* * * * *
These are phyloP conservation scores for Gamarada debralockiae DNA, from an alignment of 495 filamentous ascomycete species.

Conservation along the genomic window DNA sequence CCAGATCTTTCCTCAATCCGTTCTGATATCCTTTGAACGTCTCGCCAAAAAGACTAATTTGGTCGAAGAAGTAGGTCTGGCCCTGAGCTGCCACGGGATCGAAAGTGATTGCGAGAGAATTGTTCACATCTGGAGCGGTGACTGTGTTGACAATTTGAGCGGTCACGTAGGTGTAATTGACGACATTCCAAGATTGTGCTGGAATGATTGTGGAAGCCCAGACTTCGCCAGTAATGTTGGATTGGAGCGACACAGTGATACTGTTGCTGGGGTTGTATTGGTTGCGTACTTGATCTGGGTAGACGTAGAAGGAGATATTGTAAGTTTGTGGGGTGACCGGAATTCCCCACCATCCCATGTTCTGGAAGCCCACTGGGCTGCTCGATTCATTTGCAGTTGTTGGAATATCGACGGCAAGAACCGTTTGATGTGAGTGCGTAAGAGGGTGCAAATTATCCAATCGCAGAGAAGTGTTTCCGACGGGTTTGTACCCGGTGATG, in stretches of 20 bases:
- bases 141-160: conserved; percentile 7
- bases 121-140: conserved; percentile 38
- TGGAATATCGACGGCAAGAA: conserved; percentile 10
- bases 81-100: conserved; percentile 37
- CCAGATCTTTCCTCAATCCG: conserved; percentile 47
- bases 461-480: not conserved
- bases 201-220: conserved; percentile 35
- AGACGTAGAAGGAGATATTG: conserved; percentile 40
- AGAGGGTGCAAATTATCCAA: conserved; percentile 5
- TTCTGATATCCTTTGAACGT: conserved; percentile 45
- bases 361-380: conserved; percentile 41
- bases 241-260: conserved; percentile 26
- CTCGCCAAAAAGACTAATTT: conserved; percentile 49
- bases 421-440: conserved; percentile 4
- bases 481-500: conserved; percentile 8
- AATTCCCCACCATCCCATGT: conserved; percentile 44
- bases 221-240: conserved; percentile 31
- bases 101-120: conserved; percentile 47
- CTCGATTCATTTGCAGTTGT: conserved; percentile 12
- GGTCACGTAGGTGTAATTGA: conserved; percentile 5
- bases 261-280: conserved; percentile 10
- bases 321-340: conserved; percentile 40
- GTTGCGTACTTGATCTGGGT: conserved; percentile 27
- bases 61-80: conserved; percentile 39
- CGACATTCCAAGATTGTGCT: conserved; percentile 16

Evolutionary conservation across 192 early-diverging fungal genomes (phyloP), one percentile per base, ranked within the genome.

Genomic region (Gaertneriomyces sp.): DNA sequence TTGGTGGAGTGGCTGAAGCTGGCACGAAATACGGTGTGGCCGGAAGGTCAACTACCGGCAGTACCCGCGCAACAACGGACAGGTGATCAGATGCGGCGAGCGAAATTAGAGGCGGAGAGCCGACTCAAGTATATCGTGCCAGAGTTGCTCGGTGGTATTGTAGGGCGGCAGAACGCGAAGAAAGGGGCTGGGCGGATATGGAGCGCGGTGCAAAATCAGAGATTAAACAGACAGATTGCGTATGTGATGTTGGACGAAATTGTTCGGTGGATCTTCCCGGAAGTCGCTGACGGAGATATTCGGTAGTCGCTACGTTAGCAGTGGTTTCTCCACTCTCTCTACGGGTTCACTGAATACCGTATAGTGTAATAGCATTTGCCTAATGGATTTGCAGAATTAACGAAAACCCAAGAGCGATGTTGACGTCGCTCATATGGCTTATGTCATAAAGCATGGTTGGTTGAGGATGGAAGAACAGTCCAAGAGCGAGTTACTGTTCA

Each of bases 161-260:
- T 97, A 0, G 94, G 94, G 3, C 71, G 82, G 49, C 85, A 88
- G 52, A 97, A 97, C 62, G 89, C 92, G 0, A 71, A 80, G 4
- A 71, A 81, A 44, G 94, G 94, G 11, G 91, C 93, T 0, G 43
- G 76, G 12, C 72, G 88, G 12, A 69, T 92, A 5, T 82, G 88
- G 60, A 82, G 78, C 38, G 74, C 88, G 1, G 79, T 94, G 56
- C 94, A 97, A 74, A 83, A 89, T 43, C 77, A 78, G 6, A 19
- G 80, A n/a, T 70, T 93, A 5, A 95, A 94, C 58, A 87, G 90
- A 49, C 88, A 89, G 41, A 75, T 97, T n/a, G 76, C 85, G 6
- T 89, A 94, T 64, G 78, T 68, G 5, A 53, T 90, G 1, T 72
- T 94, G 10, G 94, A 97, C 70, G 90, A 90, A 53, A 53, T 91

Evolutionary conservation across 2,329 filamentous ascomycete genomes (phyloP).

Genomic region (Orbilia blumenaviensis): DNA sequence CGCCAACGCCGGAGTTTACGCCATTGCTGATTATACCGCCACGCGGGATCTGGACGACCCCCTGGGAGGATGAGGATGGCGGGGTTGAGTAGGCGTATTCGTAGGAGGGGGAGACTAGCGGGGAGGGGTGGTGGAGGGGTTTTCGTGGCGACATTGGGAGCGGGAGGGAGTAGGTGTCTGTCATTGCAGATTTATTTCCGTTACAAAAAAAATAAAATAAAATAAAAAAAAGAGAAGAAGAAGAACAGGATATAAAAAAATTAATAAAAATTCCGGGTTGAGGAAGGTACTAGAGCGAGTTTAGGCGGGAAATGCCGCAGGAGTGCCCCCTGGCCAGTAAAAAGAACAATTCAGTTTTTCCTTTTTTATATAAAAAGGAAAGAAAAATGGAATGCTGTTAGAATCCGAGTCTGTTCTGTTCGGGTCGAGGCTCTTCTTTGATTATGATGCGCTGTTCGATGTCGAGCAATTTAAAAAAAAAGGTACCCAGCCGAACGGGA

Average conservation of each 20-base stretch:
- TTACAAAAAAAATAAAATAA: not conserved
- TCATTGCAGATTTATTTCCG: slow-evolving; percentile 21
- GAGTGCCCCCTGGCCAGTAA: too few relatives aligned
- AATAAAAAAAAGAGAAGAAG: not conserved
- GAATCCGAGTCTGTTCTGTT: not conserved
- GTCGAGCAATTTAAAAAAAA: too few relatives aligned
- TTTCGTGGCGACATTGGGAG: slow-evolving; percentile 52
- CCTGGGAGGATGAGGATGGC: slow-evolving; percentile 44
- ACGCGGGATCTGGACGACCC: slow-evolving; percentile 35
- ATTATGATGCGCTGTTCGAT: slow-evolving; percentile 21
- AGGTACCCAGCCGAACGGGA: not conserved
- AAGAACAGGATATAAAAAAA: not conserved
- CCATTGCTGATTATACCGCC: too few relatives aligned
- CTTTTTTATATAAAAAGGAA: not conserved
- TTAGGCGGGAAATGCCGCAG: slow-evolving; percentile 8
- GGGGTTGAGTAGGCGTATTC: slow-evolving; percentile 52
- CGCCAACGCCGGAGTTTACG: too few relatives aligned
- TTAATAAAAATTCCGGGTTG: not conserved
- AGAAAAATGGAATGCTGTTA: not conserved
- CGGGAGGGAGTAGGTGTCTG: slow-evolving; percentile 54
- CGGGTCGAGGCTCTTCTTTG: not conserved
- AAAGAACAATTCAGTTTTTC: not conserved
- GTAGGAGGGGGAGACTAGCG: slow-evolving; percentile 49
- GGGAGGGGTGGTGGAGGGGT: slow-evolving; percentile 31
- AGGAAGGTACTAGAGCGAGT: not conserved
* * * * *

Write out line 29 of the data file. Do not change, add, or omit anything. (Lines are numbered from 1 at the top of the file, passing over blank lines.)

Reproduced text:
Genomic region (Gaertneriomyces sp.): DNA sequence TTGGTGGAGTGGCTGAAGCTGGCACGAAATACGGTGTGGCCGGAAGGTCAACTACCGGCAGTACCCGCGCAACAACGGACAGGTGATCAGATGCGGCGAGCGAAATTAGAGGCGGAGAGCCGACTCAAGTATATCGTGCCAGAGTTGCTCGGTGGTATTGTAGGGCGGCAGAACGCGAAGAAAGGGGCTGGGCGGATATGGAGCGCGGTGCAAAATCAGAGATTAAACAGACAGATTGCGTATGTGATGTTGGACGAAATTGTTCGGTGGATCTTCCCGGAAGTCGCTGACGGAGATATTCGGTAGTCGCTACGTTAGCAGTGGTTTCTCCACTCTCTCTACGGGTTCACTGAATACCGTATAGTGTAATAGCATTTGCCTAATGGATTTGCAGAATTAACGAAAACCCAAGAGCGATGTTGACGTCGCTCATATGGCTTATGTCATAAAGCATGGTTGGTTGAGGATGGAAGAACAGTCCAAGAGCGAGTTACTGTTCA